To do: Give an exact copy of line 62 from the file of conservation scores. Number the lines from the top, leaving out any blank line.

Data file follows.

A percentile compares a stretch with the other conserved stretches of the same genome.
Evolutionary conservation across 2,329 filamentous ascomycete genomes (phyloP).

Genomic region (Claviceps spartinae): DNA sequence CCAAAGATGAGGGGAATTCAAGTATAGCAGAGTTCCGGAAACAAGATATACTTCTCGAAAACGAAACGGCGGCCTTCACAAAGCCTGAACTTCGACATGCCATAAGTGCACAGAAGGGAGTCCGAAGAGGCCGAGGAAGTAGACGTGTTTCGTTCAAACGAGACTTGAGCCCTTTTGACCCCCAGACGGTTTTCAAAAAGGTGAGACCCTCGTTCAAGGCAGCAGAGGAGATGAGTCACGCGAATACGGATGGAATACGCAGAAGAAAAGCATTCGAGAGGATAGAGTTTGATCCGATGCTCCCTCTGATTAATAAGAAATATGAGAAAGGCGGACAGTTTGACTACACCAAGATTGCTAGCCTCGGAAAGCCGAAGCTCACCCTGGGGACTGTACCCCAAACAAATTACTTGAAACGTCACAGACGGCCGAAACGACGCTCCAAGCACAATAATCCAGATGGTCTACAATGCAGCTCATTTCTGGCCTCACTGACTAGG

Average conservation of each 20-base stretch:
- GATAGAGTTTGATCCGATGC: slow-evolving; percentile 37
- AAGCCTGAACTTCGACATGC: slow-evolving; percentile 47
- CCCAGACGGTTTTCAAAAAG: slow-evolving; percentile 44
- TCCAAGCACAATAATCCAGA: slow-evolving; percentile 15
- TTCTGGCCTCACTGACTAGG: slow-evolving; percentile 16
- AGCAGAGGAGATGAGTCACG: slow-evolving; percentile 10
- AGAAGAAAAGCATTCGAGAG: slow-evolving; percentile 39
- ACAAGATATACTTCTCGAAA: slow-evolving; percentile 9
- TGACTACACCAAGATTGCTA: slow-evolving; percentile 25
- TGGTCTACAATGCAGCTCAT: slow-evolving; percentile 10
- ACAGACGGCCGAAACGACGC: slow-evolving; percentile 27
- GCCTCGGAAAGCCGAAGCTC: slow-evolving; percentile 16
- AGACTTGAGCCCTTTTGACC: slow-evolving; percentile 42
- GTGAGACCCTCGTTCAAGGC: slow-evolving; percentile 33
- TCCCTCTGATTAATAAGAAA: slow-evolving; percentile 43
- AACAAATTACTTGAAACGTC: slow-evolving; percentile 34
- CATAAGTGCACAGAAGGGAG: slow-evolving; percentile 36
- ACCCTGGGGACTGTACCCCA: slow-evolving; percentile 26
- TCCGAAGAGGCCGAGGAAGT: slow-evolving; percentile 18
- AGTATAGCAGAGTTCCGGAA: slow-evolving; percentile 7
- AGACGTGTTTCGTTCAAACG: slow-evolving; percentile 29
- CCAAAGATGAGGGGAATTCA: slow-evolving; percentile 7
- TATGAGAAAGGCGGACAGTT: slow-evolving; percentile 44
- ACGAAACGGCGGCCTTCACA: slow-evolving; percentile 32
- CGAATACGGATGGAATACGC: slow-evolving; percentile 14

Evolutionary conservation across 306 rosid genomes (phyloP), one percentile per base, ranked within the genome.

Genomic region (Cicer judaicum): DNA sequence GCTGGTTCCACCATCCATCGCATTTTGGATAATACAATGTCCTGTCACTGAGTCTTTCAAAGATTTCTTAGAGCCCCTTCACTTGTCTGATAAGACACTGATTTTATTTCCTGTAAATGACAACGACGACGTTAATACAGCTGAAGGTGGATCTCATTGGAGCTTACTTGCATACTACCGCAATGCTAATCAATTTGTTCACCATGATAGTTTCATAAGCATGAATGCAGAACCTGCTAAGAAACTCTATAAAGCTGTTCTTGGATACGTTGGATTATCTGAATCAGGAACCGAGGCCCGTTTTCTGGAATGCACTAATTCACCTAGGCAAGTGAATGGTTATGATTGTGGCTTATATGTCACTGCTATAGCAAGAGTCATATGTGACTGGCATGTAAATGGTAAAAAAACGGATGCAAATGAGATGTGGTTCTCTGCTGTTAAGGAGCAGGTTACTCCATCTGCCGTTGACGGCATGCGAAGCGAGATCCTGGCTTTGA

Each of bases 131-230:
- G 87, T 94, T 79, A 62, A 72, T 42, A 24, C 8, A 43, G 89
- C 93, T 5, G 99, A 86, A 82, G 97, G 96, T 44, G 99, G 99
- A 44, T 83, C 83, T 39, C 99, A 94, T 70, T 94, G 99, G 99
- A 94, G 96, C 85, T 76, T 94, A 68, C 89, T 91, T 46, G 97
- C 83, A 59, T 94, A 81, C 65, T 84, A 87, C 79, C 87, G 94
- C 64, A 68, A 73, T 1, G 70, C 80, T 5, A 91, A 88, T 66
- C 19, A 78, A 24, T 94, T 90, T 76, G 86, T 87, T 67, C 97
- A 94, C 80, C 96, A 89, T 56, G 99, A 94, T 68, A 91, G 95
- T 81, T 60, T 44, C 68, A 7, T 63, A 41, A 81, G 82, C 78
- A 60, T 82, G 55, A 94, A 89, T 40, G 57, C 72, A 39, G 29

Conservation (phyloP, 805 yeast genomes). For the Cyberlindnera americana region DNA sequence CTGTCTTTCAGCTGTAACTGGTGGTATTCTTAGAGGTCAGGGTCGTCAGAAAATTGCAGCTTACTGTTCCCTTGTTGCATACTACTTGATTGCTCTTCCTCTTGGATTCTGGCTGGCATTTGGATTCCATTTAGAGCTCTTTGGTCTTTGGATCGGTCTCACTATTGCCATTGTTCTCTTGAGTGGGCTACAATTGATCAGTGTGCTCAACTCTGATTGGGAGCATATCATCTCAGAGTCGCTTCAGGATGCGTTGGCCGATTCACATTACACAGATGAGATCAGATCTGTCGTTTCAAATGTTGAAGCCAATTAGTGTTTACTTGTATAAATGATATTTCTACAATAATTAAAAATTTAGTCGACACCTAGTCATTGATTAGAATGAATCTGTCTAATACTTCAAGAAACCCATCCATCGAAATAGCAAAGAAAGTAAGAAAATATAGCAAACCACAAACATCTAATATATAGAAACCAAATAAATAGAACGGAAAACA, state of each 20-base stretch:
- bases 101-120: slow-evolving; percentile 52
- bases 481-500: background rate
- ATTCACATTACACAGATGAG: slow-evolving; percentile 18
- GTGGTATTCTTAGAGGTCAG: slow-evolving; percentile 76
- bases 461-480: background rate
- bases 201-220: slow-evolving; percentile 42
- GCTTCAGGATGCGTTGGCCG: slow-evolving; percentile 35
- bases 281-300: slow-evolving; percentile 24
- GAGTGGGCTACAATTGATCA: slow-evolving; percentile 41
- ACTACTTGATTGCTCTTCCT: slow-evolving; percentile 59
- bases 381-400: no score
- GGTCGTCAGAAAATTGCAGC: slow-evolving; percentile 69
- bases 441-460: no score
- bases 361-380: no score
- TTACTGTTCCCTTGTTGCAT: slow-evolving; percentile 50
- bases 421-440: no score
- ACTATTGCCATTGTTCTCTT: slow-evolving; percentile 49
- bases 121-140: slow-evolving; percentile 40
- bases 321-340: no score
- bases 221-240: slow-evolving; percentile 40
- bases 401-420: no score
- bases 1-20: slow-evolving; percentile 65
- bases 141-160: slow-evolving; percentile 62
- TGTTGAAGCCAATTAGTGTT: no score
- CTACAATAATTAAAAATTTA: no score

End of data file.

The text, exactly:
- bases 321-340: no score